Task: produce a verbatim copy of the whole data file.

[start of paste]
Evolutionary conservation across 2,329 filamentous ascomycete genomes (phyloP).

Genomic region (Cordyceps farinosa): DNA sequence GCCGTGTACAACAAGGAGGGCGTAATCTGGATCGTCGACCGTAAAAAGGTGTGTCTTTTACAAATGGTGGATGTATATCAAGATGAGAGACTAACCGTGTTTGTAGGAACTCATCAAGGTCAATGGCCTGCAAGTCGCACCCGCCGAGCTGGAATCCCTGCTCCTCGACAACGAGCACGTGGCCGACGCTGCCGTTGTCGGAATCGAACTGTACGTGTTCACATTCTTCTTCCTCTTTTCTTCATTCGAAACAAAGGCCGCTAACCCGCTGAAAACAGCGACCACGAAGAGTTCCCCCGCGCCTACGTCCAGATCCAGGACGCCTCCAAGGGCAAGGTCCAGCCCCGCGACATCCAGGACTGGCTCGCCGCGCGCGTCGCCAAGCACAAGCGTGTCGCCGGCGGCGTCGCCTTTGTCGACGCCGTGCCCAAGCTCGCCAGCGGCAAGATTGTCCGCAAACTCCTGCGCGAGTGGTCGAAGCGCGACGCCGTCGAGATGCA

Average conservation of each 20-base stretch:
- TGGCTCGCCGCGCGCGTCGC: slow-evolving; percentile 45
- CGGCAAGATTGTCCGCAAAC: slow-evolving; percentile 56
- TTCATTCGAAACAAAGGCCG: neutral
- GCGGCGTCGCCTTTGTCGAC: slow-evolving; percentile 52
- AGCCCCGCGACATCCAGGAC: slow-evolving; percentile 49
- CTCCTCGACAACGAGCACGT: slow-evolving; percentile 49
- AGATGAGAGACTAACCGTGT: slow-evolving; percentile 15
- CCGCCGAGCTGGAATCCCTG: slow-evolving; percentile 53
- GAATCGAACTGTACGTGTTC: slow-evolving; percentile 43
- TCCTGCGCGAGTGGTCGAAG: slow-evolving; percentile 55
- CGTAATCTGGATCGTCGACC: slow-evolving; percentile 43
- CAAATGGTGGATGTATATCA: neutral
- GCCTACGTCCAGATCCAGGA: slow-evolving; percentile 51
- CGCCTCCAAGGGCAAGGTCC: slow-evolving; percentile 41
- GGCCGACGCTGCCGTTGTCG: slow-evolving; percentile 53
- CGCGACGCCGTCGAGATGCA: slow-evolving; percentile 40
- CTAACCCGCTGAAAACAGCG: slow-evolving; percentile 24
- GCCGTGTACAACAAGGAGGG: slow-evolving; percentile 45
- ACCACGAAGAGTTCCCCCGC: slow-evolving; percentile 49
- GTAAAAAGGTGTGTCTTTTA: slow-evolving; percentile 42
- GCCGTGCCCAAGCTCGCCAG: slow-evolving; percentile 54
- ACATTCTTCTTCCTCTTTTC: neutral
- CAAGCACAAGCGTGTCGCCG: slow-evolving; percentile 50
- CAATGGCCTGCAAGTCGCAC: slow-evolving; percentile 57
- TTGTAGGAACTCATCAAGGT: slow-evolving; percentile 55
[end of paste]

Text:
Evolutionary conservation across 2,329 filamentous ascomycete genomes (phyloP).

Genomic region (Cordyceps farinosa): DNA sequence GCCGTGTACAACAAGGAGGGCGTAATCTGGATCGTCGACCGTAAAAAGGTGTGTCTTTTACAAATGGTGGATGTATATCAAGATGAGAGACTAACCGTGTTTGTAGGAACTCATCAAGGTCAATGGCCTGCAAGTCGCACCCGCCGAGCTGGAATCCCTGCTCCTCGACAACGAGCACGTGGCCGACGCTGCCGTTGTCGGAATCGAACTGTACGTGTTCACATTCTTCTTCCTCTTTTCTTCATTCGAAACAAAGGCCGCTAACCCGCTGAAAACAGCGACCACGAAGAGTTCCCCCGCGCCTACGTCCAGATCCAGGACGCCTCCAAGGGCAAGGTCCAGCCCCGCGACATCCAGGACTGGCTCGCCGCGCGCGTCGCCAAGCACAAGCGTGTCGCCGGCGGCGTCGCCTTTGTCGACGCCGTGCCCAAGCTCGCCAGCGGCAAGATTGTCCGCAAACTCCTGCGCGAGTGGTCGAAGCGCGACGCCGTCGAGATGCA

Average conservation of each 20-base stretch:
- TGGCTCGCCGCGCGCGTCGC: slow-evolving; percentile 45
- CGGCAAGATTGTCCGCAAAC: slow-evolving; percentile 56
- TTCATTCGAAACAAAGGCCG: neutral
- GCGGCGTCGCCTTTGTCGAC: slow-evolving; percentile 52
- AGCCCCGCGACATCCAGGAC: slow-evolving; percentile 49
- CTCCTCGACAACGAGCACGT: slow-evolving; percentile 49
- AGATGAGAGACTAACCGTGT: slow-evolving; percentile 15
- CCGCCGAGCTGGAATCCCTG: slow-evolving; percentile 53
- GAATCGAACTGTACGTGTTC: slow-evolving; percentile 43
- TCCTGCGCGAGTGGTCGAAG: slow-evolving; percentile 55
- CGTAATCTGGATCGTCGACC: slow-evolving; percentile 43
- CAAATGGTGGATGTATATCA: neutral
- GCCTACGTCCAGATCCAGGA: slow-evolving; percentile 51
- CGCCTCCAAGGGCAAGGTCC: slow-evolving; percentile 41
- GGCCGACGCTGCCGTTGTCG: slow-evolving; percentile 53
- CGCGACGCCGTCGAGATGCA: slow-evolving; percentile 40
- CTAACCCGCTGAAAACAGCG: slow-evolving; percentile 24
- GCCGTGTACAACAAGGAGGG: slow-evolving; percentile 45
- ACCACGAAGAGTTCCCCCGC: slow-evolving; percentile 49
- GTAAAAAGGTGTGTCTTTTA: slow-evolving; percentile 42
- GCCGTGCCCAAGCTCGCCAG: slow-evolving; percentile 54
- ACATTCTTCTTCCTCTTTTC: neutral
- CAAGCACAAGCGTGTCGCCG: slow-evolving; percentile 50
- CAATGGCCTGCAAGTCGCAC: slow-evolving; percentile 57
- TTGTAGGAACTCATCAAGGT: slow-evolving; percentile 55